On Bay Street, it’s a new generation’s turn.
In the span of one year, three of the country’s Big Five banks have installed or named new leaders who they expect to take their institutions to great heights over the next decade. Brian Porter took the helm of Bank of Nova Scotia on Nov. 1; Dave McKay was named this week to be the next CEO at Royal Bank of Canada, a job he will assume next August; Bharat Masrani gets the top job at Toronto-Dominion Bank in November.
It is the most significant infusion of new leadership into the country’s financial sector in many years – and it comes at a time that is both prosperous and perilous for Canada’s banks.
The five largest banks have had another terrific year, collectively earning $28.3-billion in the fiscal year that ended Oct. 31. Their share prices recently set all-time highs, and RBC became the first Canadian company in more than a decade to top $100-billion in stock market value. The financial crisis of 2008-09 feels like a distant memory.
But any profit boom needs fuel, and there are fears that this one is running out of gas. Inside the industry, executives say the mood is changing, and quickly.
There are many concerns. Canadian households have borrowed heavily to afford real estate, and with so much debt, have little appetite to borrow more. So domestic loan growth is slowing. Wealth management is under assault from regulators who are watching for conflicts of interest that can bring easy profits.
The banks’ capital markets businesses are also being watched carefully and are being ring-fenced to protect bank balance sheets. A slowdown in deal making in some sectors, including mining, has slowed a lucrative stream of fees.
As much as the banks argue that they are guided by well-rounded management teams and their boards of directors, any CEO usually has final say on strategy. New faces raise new questions in this environment.
Domestic banking – credit cards, mortgages, personal loans, deposit-taking – remains the bread and butter of every single major bank. But technological innovation and changing consumer habits (such as the shift to mobile-phone banking) are disrupting these areas. The banks are investing heavily, developing new ways to pay for products using smartphones and upgrading back office systems to help branch employees cross-sell products like mortgages and mutual funds. Their goal is to fend off rivals that might want to carve off pieces of the financial business.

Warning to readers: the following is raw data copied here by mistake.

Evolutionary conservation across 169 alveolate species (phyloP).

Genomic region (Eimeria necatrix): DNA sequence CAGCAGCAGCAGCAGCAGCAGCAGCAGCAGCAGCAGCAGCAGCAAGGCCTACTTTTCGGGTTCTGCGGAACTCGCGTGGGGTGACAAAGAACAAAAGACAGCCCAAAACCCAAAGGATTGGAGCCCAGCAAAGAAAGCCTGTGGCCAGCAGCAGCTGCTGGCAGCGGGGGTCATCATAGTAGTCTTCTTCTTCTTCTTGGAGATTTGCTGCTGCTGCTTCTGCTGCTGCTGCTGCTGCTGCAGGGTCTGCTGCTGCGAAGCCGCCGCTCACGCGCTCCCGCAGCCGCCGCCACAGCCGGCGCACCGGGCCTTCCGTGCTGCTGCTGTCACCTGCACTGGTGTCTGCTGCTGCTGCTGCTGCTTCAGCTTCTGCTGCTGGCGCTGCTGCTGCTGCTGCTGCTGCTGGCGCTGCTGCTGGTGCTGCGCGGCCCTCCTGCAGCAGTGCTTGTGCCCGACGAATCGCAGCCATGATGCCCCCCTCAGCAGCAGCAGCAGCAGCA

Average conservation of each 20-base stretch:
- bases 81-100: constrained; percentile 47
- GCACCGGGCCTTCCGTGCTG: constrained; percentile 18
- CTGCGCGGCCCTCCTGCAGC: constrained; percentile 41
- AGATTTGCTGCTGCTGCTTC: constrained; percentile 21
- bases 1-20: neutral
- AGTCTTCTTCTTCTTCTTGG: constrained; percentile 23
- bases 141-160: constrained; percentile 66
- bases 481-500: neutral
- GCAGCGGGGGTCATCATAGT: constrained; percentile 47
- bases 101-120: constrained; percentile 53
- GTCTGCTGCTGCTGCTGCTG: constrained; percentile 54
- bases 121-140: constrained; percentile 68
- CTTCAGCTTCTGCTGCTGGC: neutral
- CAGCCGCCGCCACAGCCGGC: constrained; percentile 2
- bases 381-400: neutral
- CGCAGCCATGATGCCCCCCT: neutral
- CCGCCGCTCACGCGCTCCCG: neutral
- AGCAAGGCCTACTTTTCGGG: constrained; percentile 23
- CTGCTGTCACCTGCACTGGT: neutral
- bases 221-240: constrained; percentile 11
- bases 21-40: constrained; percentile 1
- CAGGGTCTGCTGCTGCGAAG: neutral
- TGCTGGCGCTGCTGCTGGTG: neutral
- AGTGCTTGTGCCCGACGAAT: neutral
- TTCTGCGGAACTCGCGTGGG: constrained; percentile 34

“As I look across all our businesses, the rate of change is significant, and will continue to be,” Mr. McKay said in an interview.
Still, that doesn’t necessarily spell the end of the banks’ amazing run of growth. They have many levers to pull. Expenses are the easiest and already there have been cost cuts. Last quarter, both RBC and Bank of Montreal slashed roughly 1,000 jobs, and TD incurred a $129-million restructuring charge. Plus, there’s still some growth. Loan books are expanding – just at a slower pace. Interest rates will likely rise, allowing the banks to earn more on every dollar they lend.
The banks have been here before. After their proposed mergers were killed by the federal government in 1998, they went through a swift change in leadership. By the end of 2002, four of the Big Five had put new leaders in place – each of whom implemented his own strategy, with varying degrees of success. The billion-dollar question is: Who’s got the best idea for growth this time around?
Royal Bank of Canada’s Dave McKay: New technology, new threats to the No. 1 bank
Royal Bank of Canada is a money-making juggernaut that has opened a clear lead over its rivals in size. With more than 1,200 branches strewn across Canada, the country’s largest lender can put more products in front of more clients, selling someone a credit card one minute and a credit line the next.
RBC’s executives are also tied to the titans of Canadian business, nursing relationships with families like the Munks and the Westons, allowing the bank to advise on many of the country’s most lucrative capital markets deals. The bank made a record $8.3-billion in fiscal 2013.
But RBC also earned its $100-billion market valuation by being the bank that said “No” when it needed to. Outgoing CEO Gordon Nixon could have bought a bank like Wachovia or an investment dealer like Bear Stearns – and was often under pressure to – but had the wherewithal to turn those trades down. They had no fear of being considered small – at least relative to the global giants.
The mentality could pay dividends. With almost every facet of banking facing upheaval, the industry’s behemoth may need to be nimble.